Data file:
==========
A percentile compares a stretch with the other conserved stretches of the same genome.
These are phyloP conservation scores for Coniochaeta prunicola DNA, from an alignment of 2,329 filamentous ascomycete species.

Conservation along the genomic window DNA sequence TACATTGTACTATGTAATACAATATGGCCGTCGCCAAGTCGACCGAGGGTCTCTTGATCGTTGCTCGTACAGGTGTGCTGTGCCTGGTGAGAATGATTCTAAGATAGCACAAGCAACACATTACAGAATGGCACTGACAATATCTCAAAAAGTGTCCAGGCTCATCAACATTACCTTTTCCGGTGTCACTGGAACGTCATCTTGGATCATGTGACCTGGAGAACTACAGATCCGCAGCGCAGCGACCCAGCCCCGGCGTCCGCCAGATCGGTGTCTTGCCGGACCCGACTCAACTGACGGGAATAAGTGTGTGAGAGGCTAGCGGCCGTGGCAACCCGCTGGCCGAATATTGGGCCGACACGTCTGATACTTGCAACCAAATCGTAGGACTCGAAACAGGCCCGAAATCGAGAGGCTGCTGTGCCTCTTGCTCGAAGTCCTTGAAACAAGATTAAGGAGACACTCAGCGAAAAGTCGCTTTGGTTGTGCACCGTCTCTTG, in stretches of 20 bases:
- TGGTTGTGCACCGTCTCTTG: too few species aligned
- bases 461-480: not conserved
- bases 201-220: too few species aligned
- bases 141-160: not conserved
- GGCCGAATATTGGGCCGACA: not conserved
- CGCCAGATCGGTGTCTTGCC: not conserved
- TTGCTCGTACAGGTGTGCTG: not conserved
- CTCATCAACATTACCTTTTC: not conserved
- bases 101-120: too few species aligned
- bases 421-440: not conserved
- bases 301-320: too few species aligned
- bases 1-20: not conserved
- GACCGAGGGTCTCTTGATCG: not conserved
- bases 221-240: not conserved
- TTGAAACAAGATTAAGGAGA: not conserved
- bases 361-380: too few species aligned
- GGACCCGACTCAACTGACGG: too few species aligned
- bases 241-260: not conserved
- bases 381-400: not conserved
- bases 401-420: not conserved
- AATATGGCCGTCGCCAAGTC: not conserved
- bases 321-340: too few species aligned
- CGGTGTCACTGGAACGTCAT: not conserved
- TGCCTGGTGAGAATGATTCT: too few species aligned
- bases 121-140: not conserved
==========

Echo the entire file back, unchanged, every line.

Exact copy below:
A percentile compares a stretch with the other conserved stretches of the same genome.
These are phyloP conservation scores for Coniochaeta prunicola DNA, from an alignment of 2,329 filamentous ascomycete species.

Conservation along the genomic window DNA sequence TACATTGTACTATGTAATACAATATGGCCGTCGCCAAGTCGACCGAGGGTCTCTTGATCGTTGCTCGTACAGGTGTGCTGTGCCTGGTGAGAATGATTCTAAGATAGCACAAGCAACACATTACAGAATGGCACTGACAATATCTCAAAAAGTGTCCAGGCTCATCAACATTACCTTTTCCGGTGTCACTGGAACGTCATCTTGGATCATGTGACCTGGAGAACTACAGATCCGCAGCGCAGCGACCCAGCCCCGGCGTCCGCCAGATCGGTGTCTTGCCGGACCCGACTCAACTGACGGGAATAAGTGTGTGAGAGGCTAGCGGCCGTGGCAACCCGCTGGCCGAATATTGGGCCGACACGTCTGATACTTGCAACCAAATCGTAGGACTCGAAACAGGCCCGAAATCGAGAGGCTGCTGTGCCTCTTGCTCGAAGTCCTTGAAACAAGATTAAGGAGACACTCAGCGAAAAGTCGCTTTGGTTGTGCACCGTCTCTTG, in stretches of 20 bases:
- TGGTTGTGCACCGTCTCTTG: too few species aligned
- bases 461-480: not conserved
- bases 201-220: too few species aligned
- bases 141-160: not conserved
- GGCCGAATATTGGGCCGACA: not conserved
- CGCCAGATCGGTGTCTTGCC: not conserved
- TTGCTCGTACAGGTGTGCTG: not conserved
- CTCATCAACATTACCTTTTC: not conserved
- bases 101-120: too few species aligned
- bases 421-440: not conserved
- bases 301-320: too few species aligned
- bases 1-20: not conserved
- GACCGAGGGTCTCTTGATCG: not conserved
- bases 221-240: not conserved
- TTGAAACAAGATTAAGGAGA: not conserved
- bases 361-380: too few species aligned
- GGACCCGACTCAACTGACGG: too few species aligned
- bases 241-260: not conserved
- bases 381-400: not conserved
- bases 401-420: not conserved
- AATATGGCCGTCGCCAAGTC: not conserved
- bases 321-340: too few species aligned
- CGGTGTCACTGGAACGTCAT: not conserved
- TGCCTGGTGAGAATGATTCT: too few species aligned
- bases 121-140: not conserved